Friday, January 14, 2011

Cemetery Dos and Dont's

I know it's still winter and, as of yesterday, 49 of the 50 states had snow, but warmer weather will be coming and cemetery trips are in the planning!  Folks will be headed to the cemeteries to clean the cemeteries, research their ancestors and photograph/do rubbings of headstones. Pay special attention to the section about enhancing the carvings on the stones. All those tricks we have been told - shaving cream, baby powder, chalk - should not be used as it can help to destroy the stone.

These tips were found on the Association for Gravestone Studies -

Happy researching!


Please Do ~

  • Check (with cemetery superintendent, cemetery commissioners, town clerk, historical society, whoever is in charge) to see if rubbing is allowed in the cemetery. 
  • Get permission and/or a permit as required. 
  • Rub only solid stones in good condition. Check for any cracks, evidence of previous breaks and adhesive repairs, defoliating stone with air pockets behind the face of the stone that will collapse under pressure of rubbing, etc 
  • Become educated; learn how to rub responsibly. 
  • Use a soft brush and plain water to do any necessary stone cleaning. 
  • Make certain that your paper covers the entire face of the stone; secure with masking tape. 
  • Use the correct combination of paper and waxes or inks; avoid magic marker-type pens or other permanent color materials. 
  • Test paper and color before working on stone to be certain that no color bleeds through. 
  • Rub gently, carefully. 
  • Leave the stone in better condition than you found it. 
  • Take all trash with you; replace any grave site materials that you may have disturbed.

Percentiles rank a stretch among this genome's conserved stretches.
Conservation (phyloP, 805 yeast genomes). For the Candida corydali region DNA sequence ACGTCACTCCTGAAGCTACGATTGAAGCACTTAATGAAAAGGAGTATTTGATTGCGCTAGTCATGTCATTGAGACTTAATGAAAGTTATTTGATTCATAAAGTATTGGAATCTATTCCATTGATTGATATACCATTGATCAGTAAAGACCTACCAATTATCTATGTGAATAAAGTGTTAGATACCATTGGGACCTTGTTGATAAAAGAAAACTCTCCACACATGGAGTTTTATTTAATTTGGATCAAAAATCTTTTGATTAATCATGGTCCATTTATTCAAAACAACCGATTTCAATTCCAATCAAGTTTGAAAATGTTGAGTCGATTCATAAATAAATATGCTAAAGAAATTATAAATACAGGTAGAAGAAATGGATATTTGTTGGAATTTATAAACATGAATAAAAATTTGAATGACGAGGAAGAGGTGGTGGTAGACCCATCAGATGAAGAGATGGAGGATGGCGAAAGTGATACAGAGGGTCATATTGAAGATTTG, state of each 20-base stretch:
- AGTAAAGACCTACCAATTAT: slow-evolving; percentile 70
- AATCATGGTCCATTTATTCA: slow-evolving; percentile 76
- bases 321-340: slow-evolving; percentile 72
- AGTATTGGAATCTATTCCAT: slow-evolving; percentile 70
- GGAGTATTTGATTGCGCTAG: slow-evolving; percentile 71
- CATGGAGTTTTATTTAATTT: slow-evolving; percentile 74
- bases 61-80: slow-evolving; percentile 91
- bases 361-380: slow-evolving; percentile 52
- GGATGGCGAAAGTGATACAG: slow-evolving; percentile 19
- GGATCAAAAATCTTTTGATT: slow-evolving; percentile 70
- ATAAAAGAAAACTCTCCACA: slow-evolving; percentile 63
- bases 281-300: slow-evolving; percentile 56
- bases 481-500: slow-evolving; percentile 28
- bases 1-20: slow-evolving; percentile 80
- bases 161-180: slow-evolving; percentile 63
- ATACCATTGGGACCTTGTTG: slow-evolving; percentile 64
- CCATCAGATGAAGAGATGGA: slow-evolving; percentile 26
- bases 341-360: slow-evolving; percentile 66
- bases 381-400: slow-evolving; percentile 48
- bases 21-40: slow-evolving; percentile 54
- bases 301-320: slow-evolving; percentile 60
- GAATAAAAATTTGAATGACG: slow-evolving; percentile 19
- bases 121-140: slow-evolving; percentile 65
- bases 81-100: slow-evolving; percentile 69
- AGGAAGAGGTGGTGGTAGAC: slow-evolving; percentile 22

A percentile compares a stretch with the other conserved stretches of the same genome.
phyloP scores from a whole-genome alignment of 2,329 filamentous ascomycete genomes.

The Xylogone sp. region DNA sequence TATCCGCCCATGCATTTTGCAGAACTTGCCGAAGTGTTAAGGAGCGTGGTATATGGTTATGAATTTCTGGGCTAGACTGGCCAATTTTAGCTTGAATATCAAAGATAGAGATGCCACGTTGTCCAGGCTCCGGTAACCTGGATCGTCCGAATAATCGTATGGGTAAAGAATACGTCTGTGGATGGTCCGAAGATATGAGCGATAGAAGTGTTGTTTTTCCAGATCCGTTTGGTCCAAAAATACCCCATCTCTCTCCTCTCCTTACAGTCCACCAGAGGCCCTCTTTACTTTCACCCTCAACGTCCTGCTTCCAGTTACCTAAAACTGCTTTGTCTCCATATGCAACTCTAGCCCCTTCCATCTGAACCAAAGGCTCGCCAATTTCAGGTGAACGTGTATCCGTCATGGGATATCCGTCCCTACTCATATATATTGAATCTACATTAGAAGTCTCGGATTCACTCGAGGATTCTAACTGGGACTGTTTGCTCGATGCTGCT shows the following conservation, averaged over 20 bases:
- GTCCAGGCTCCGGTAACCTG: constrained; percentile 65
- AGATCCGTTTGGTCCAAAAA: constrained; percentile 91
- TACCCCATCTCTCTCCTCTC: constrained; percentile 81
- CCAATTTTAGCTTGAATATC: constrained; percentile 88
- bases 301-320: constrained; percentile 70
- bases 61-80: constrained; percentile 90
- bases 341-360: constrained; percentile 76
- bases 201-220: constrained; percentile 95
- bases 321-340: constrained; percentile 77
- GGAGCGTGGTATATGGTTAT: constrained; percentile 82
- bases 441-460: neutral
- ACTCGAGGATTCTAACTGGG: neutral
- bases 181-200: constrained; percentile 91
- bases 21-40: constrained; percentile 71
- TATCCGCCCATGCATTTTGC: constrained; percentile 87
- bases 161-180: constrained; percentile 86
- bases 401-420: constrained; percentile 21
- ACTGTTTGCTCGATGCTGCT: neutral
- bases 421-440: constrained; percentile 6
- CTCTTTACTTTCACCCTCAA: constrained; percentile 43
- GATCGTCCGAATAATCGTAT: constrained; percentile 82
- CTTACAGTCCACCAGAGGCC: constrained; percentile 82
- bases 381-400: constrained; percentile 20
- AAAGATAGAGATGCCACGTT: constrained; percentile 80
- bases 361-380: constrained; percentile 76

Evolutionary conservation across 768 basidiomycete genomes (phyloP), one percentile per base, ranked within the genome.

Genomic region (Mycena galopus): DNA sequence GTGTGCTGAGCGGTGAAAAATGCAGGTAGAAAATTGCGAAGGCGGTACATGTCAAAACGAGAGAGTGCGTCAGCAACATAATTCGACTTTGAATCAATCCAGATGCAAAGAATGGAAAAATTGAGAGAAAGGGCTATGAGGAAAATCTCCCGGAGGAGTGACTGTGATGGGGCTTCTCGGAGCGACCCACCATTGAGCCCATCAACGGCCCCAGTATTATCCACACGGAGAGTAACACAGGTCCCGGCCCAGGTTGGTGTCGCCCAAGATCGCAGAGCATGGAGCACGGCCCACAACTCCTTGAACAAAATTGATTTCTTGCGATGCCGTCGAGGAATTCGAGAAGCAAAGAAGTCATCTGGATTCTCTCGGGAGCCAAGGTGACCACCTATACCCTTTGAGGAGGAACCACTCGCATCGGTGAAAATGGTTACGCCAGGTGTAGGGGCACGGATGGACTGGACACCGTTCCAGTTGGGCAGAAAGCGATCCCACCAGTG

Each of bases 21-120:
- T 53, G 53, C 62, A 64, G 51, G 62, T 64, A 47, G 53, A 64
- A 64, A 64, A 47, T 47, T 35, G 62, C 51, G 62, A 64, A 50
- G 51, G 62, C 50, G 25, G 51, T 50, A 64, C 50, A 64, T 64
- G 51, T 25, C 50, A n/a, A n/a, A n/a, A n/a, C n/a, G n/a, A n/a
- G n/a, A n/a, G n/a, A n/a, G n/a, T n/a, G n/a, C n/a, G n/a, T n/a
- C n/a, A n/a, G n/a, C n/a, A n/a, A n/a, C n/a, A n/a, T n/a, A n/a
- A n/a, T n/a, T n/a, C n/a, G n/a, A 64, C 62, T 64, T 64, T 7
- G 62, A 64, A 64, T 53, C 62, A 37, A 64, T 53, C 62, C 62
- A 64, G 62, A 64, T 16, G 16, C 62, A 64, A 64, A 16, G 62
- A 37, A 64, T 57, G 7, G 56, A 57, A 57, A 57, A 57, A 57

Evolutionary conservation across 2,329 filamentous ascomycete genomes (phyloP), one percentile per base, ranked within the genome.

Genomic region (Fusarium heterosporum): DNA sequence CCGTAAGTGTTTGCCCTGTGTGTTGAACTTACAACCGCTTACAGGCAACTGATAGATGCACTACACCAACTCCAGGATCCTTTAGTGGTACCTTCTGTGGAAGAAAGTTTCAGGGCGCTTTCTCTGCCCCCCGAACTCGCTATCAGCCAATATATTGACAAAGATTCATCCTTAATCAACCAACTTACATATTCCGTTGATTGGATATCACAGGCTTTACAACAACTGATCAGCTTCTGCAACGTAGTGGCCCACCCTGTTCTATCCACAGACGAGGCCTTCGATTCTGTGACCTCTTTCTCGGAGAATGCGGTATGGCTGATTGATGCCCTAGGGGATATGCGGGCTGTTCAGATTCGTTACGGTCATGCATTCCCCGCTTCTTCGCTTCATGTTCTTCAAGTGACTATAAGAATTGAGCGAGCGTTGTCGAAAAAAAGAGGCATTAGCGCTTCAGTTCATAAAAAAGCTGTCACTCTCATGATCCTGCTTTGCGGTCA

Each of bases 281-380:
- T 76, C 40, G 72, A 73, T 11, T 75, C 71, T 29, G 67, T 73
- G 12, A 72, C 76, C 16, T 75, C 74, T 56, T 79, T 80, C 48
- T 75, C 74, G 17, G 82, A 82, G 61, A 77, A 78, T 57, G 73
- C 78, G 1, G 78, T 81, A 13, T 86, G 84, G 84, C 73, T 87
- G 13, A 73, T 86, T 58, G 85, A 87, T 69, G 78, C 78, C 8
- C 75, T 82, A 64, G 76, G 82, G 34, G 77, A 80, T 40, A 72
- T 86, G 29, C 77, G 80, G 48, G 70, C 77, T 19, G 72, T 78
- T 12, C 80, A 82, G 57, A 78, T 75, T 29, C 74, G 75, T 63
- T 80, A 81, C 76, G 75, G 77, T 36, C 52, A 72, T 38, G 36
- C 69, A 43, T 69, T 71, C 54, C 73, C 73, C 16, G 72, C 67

Please Don't ~

  • Don't attempt to rub deteriorating marble or sandstone, or any unsound or weakened stone (for example, a stone that sounds hollow when gently tapped or a stone that is flaking, splitting, blistered, cracked, or unstable on its base). 
  • Don't use detergents, soaps, vinegar, bleach, or any other cleaning solutions on the stone, no matter how mild! 
  • Don't use shaving cream, chalk, graphite, dirt, or other concoctions in an attempt to read worn inscriptions. Using a large mirror to direct bright sunlight diagonally across the face of a gravemarker casts shadows in indentations and makes inscriptions more visible. 
  • Don't use stiff-bristled or wire brushes, putty knives, nail files, or any metal object to clean or to remove lichen from the stone; Soft natural bristled brushes, whisk brooms, or wooden sticks are usually OK if used gently and carefully 
  • Don't attempt to remove stubborn lichen. Soft lichen may be thoroughly soaked with plain water and then loosened with a gum eraser or a wooden popsicle stick. Be gentle. Stop if lichen does not come off easily. 
  • Don't use spray adhesives, scotch tape, or duct tape. Use masking tape. 
  • Don't use any rubbing method that you have not actually practiced under supervision. 
  • Don't leave masking tape, wastepaper, colors, etc., at the grave site 

Ardith J. (Howland) Elam

Ardith June (Howland) Elam
08 Aug 1925 - Bear Grove Township, Guthrie County, IA
12 Feb 2008 - Nashville, Davidson County, TN

My adoptive mother's headstone.  The gray stone was the original one my parents had placed with both their names inscribed.  Daddy's ashes were interred at Arlington National Cemetery on 13 Oct 2009.  Mother was never happy with her original stone as its the only one in the family row that was not cut from rose marble.  When my sister and I took her ashes to burial in May 2010, we corrected that.  

hopping around

as most genealogists, i've accumulated quite a few headstone/cemetery photographs.  what to do, what to do with them?

cemeteries have always held a special place for me.  there is so much that can be learned by them regardless if you have a connection to one or not.  it's easy to roam and let your mind wander.  what were these people like?  what did they do to survive?  were they in the military?  the questions are endless.

i grew up in far western kentucky, near the northern access to the land between the lakes.  back in the days of sunday afternoon drives, we would head down the trace and slowly make our way down the gravel roads that spread like spider webs.  being that this area was formed from flooding the area with the creation of both kentucky lake and lake barkley, the backroads were dotted with old homes and old cemeteries.  it was a wonderful way to spend a warm (or chilly) afternoon, visiting these people who had long been forgotten.

what i hope to do here is share my finds with you.  while most cemeteries are in kentucky and tennessee, i may surprise you with stones from other areas.

so, grab something to drink and come travel through time with me. who knows who we'll find.